As if these two things that are not equal suddenly are. 


I walked into the classroom and took a seat in a perimeter row, halfway to the teacher and halfway to the door. I was nearing 25. It was a global women’s studies course. I had never taken a course on anything global or anything women. Certainly had never intended to. But it was my first semester and I didn’t know you could say no to the advisor when they suggested electives in order to fulfill a requirement of some kind. By the time I graduated three and a half years and two majors later I had taken every class in any kind of theory that teacher offered. Sociology Women’s Studies Gender & Sexuality Studies Human Rights Critical Theory Critical Race Studies. And after that first day, I always sat near the front. And I always stopped by her office. And I always sent her emails. And she always talked fast fast and multitasked because mother partner sociologist teacher but she always always had plenty. And I still hear her voice forever teaching me in my head all these years later. She was a portal, and stepping through literally saved my life. She had taught many classes in many departments as an adjunct for 8 years when that very small and expensive private university I’m still making payments to all these years later finally promoted her to lecturer. A title that came with a much deserved salary and benefits for a PhD holding paper publishing conference presenting life saving powerhouse of a teacher. Then two years after that they took the title and salary and benefits that came with it away. Expecting her to teach the same highly sought after classes that serve as portals for saving lives for adjunctpoorpay. The teachers produce for the use value but are subsumed by the schools as they produce for exchange and we are so used to it that we swallow the big bites of education as business as usual without choking.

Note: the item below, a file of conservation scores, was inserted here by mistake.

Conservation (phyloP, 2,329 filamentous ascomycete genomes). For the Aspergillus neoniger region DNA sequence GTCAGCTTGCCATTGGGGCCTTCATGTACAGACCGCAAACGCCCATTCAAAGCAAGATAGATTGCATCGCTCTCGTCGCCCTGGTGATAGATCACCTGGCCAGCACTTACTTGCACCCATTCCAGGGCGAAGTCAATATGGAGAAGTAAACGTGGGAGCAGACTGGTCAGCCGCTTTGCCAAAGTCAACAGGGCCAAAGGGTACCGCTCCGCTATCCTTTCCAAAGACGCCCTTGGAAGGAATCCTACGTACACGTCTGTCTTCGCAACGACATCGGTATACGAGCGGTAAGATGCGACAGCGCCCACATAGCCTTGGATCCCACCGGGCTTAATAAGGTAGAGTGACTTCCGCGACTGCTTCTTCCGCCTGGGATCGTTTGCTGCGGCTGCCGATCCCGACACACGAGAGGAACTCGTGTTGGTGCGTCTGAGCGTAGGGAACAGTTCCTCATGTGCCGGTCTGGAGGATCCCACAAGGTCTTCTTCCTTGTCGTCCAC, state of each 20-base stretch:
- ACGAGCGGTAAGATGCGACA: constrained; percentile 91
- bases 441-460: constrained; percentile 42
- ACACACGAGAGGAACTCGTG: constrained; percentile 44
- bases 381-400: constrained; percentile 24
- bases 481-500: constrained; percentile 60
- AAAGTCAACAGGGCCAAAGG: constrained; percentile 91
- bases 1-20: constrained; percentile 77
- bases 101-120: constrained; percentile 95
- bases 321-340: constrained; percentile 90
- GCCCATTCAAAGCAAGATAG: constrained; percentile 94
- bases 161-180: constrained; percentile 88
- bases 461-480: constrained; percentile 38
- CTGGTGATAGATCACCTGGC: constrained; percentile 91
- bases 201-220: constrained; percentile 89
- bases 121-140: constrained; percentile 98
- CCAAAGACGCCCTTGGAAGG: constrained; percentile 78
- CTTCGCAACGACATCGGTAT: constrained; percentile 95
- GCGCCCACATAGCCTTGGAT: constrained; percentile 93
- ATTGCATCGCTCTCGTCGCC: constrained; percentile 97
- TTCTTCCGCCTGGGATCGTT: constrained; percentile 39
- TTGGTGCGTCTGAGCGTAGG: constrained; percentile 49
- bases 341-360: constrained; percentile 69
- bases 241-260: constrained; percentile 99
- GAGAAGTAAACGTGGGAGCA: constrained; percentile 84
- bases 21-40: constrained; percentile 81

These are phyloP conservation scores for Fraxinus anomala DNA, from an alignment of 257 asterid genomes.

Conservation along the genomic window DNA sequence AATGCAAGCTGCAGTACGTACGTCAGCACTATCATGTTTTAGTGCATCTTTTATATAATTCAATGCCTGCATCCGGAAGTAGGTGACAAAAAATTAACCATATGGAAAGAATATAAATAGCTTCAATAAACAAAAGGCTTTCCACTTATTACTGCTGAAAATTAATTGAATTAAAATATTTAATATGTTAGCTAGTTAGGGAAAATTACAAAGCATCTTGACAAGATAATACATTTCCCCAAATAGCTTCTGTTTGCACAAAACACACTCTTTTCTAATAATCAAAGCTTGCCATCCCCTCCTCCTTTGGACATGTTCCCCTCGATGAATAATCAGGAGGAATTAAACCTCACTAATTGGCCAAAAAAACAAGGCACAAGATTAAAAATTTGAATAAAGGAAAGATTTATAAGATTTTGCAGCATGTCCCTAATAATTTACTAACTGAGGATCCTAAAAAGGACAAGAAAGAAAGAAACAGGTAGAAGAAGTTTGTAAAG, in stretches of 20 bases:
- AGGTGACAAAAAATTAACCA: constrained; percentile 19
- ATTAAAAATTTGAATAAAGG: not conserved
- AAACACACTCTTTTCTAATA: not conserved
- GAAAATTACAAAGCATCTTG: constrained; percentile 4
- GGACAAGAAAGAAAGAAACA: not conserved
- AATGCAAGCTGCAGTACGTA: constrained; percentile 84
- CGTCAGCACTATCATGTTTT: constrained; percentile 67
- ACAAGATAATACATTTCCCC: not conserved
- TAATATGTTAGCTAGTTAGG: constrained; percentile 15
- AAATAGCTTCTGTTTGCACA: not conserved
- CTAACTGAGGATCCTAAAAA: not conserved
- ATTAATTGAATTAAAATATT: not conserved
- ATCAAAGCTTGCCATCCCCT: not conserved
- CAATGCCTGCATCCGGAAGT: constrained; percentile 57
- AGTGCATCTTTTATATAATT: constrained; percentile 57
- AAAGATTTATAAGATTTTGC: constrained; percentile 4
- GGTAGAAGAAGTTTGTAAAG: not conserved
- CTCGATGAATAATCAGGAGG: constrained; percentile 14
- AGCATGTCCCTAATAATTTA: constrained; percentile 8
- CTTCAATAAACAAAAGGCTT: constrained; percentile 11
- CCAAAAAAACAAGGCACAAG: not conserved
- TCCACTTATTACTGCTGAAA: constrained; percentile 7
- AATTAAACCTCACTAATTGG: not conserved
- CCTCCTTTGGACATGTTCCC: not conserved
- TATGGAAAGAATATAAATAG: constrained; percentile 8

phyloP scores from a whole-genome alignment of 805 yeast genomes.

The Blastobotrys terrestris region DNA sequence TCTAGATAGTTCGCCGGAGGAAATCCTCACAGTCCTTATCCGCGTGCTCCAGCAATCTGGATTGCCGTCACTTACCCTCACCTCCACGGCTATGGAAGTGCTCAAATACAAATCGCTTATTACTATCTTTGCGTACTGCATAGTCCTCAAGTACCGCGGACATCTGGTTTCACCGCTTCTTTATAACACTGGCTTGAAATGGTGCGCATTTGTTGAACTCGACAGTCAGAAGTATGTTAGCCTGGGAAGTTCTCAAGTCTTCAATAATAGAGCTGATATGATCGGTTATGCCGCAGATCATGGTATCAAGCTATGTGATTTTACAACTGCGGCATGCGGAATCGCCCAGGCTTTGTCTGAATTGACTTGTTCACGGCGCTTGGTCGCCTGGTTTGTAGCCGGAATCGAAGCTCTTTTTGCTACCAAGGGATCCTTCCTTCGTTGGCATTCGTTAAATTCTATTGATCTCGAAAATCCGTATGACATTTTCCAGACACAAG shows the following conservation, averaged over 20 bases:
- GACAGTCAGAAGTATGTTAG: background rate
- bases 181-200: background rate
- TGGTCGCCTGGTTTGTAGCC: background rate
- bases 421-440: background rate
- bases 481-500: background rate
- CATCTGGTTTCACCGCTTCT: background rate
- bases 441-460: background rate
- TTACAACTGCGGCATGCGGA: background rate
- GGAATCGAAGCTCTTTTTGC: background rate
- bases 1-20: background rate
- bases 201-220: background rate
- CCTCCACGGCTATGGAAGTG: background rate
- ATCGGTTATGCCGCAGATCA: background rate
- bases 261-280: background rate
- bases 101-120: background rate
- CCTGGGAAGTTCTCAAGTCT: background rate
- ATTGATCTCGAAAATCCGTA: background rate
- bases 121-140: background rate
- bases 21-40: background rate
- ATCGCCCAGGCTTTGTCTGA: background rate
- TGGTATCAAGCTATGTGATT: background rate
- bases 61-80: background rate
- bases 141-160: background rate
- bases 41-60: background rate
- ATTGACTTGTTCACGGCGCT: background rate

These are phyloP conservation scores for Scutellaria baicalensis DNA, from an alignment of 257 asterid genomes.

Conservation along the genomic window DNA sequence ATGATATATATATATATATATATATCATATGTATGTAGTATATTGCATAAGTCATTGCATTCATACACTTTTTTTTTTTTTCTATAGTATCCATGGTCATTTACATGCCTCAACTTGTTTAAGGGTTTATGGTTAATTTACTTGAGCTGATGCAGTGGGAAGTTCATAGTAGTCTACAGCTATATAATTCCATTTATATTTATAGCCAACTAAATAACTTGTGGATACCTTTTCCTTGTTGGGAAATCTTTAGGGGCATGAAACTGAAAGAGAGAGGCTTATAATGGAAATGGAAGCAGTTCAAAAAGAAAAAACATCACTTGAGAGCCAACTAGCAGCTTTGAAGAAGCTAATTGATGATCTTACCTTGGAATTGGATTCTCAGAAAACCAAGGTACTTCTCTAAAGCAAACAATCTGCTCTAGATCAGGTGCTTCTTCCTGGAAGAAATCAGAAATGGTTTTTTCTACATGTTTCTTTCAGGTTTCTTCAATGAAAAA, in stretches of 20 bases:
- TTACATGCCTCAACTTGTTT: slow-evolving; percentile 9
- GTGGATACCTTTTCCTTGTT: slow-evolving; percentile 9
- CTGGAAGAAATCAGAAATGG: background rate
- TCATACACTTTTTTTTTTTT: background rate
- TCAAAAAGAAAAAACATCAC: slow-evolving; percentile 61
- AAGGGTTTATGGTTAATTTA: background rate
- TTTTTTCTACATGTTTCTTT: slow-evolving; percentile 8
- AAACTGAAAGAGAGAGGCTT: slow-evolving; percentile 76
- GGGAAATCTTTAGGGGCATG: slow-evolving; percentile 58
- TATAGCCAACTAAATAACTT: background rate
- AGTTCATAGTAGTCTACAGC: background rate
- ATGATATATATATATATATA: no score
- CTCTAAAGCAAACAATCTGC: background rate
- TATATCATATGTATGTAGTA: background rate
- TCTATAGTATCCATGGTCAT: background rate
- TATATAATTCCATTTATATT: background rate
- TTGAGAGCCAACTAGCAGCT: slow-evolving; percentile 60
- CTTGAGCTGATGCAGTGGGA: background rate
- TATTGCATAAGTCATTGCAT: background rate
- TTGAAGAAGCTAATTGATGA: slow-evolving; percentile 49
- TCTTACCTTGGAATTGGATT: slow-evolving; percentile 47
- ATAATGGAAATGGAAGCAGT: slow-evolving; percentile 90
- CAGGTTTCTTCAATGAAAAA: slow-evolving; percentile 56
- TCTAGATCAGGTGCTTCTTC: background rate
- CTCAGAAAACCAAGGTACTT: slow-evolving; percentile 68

The particularities of the two being consumed by the supposed universal. 


Orestes is still licking the complex wounds of his original loss. We lose our childhoods again and again until we don’t. Some people never get to the don’t. Beer bottle after beer bottle to his mouth worsens his already depressive position. In this version Orestes is white. Decent public school. Always clothes food medical care transportation. For this boy the streets were safe. In this version Orestes becomes a boyteen soldier. Camo the colors of sand. Group showers for policing masculinity. One time the water turns red because another boyteen was deemed not clean enough. No other red in this soldier’s story. For this soldier trench digging and tower watch is war. So later in this story he goes on and on yet again about how he doesn’t want to hear about history or theory or politics because he was there up in the tower watching for those months so he knows best. Same story same version and after Orestes drinks all the beer again he sings, hearing his own losses in the rap lyrics. On and on again even though later in this very same version Orestes becomes behind his corporate desk and pats his own back and counts his bills and shines his boot straps and plots revenge even though Electra and Iphigenia have moved on through many more versions of many more stories. Lick, Lick, streets are streets and wars are wars and wounds are wounds…right? Only if we keep reading new versions of the same story.